Wednesday, 16 September 2015

Gaze deeply into my eyes, you mad apple-obsessed fool

Contributors:  Dan, David, The One and Only James

The evening kicked off with a big Greedy game, full of smack talk and finger pistols under the table. Meanwhile, James was positively quivering at the prospect of getting Cafe Melange onto the table and Paul A and I were happy to oblige, if only to see the smile that cracked open on his fuzzy little fizzog. Turns out that it's not a bad game either, a bit like Ticket to Ride but more of a puzzle angle to it (both James and Paul mentioned that it is also similar to Tobago, which I haven't personally played).

The game does however hang heavily on the choices that players make. I don't think Paul will mind if I use such colourful similies to describe some of his moves during the game as "schoolboy error", "like a blind badger trying to cross the M25" and "a fatal connection between head and rectum". Essentially, he handed me an enormously convincing victory in the space of only a couple of turns, although I will take credit for using some of the action cards to mess with the seating plans to my advantage. So it was okay, but I think the game can swing too hard if not all the players are on the same page and ultimately I'd rather play TTR for a similar feeling experience.

Then we played Sheriff of Velvet Bagingham, a game whose front cover just screams “this game is for wankers.” I hated it, right from the base principal that anyone would actively want to ‘be’ the character of the sheriff, a sneering petty tosspot who tries to bribe, blackmail and bully the other players who at the same time are trying to be conmen of the first order. This one l would set on fire before flinging into the sea.

Fortunately the evening picked up with a couple of rounds of Fake Artist. Having played this with the family a few times over the last couple of weeks (thanks again for the loan James!), I am firmly of the opinion that it’s actually better with a small crowd rather than a large one. The fake artists (Paul A and Tomtoo) won both games, able to guess the clue easily.

Elsewhere, the trail was tinned in what was described as a "quick and easy" Martin Wallace game (ho-ho-ho), the chaps seemed to enjoy it all the same. Up in the far corner the Arctic was Scavenged very thoroughly, and there was also Lancaster seen on the table as well as some other very similar-looking game that preceded it (I dunno, they both had a beige board and wooden cubes so could have been the same game played twice for all I know).


Arrived early with James II before Paul and Gareth and Sarah turned up and we started a quick game of Greed. It's a nice fast game with a bit of engine building. I went for playing as many holdings as possible mostly because that was what was being passed to me rather than actual strategy whilst everyone else went for something in-between. Gareth won at the end with 130k with me trailing in second with 109k and James, Paul and Sarah with around 90k each.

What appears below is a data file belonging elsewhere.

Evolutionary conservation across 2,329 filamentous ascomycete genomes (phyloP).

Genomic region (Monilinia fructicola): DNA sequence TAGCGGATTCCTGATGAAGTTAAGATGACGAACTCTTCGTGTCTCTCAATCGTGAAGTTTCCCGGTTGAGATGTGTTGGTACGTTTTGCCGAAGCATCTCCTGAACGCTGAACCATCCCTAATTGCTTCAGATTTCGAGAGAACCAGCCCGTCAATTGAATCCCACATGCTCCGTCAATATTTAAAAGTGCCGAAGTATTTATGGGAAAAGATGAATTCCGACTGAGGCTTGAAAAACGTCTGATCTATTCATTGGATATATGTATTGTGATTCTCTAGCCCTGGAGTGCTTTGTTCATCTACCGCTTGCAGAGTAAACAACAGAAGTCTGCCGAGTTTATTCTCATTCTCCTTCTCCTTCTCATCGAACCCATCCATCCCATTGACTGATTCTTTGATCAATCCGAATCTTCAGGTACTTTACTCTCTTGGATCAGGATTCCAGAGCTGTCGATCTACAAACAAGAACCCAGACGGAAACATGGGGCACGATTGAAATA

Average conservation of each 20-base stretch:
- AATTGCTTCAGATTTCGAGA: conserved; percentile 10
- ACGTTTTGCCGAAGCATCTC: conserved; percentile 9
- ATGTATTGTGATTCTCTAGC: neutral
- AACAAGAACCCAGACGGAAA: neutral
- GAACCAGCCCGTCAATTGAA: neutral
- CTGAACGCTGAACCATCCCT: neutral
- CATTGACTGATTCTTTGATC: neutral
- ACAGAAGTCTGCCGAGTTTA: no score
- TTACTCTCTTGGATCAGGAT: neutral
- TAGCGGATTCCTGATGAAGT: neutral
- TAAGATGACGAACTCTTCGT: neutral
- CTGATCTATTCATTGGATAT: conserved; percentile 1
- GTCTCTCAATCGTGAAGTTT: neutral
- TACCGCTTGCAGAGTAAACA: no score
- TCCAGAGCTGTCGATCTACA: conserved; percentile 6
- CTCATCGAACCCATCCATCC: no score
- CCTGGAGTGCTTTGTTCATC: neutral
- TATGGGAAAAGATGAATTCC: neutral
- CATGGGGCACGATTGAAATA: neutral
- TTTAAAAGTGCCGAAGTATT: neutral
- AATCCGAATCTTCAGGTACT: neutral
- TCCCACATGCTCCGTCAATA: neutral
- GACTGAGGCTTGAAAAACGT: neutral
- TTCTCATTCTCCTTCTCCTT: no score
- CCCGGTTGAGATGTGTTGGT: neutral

After that I jumped into a game of Tinners' Trail along with Andy, James II and Raj. I would never turn down a opportunity to play a game set in Cornwall and it also turned out to be a lovely Martin Wallace game. The objective is to auction off a plot of land so you can build your mine and then set about mining as much Tin and Copper whilst battling fluctuating market prices and a limited number of building improvements. The early auctions were a cut-throat business, in keeping with the theme, with both James and I overspending in the first round (a trend continuing from last week!). This immediately put us on the back foot and meant that James resorted to selling pasties at an alarming rate just to make money and he was also hampered by a lack of mines. Andy and Raj meanwhile were competing for the prime positions at the tip of the peninsula having more money to compete. I was forever running out of money so had to set myself up to make sure I could go first each round and thus have first pick of the building improvements which then allowed me to mine for free. It was a tactic that worked quite well especially on the last two turns which almost propelled me to victory. It ended with Raj on 86, myself on 79, Andy on 70 and James II on 59. After this I feel James has a new calling selling pasties. It's a lovely game and will try and pick up a copy for myself. 


Cafe Melange - really like this game as it's quick, not too hard to learn, tricky to play well (or in other words... quite random) and has a fabulous theme. Dan won by a landslide... I'd like to blame Paul but a landslide is a landslide... he's obviously spent more time in Starbucks than the rest of us and has perfected the art of optimal seating...

Via Appia - stopping to add another Paul we tried this mix of arcade attraction and family game... I really like this one... has a nice uniue method of adding randomness, some themeatically (is that a word?) rich gameplay and all over in about 60 minutes. Dna's already gloated about his last minute victory, but then again his strategy for 'shoving' the coins involved more table thumping than gently pushing......

Sheriff of Nottingham - Great to finally get a game of this after owning its predecessor Hart an der Grenze and never getting it to the table. the game plays as I imagined... bluffing and guessing and eventually someone wins. Our strategy seemed to a case of the sheriff accusing everyone, everytime, which probably highlights the lack of trust in the club (enough games of the Resistance will do that to you)... but doesn't really give the game a chance to work. Maybe some ruling about only being able to accuse 1/2 the other players each round might be better... Stlil harmless enough, if slightly disappinting after wanting to give this a try for about 3 years... Not sure who won this one, but hoping it wasn't Dan... 

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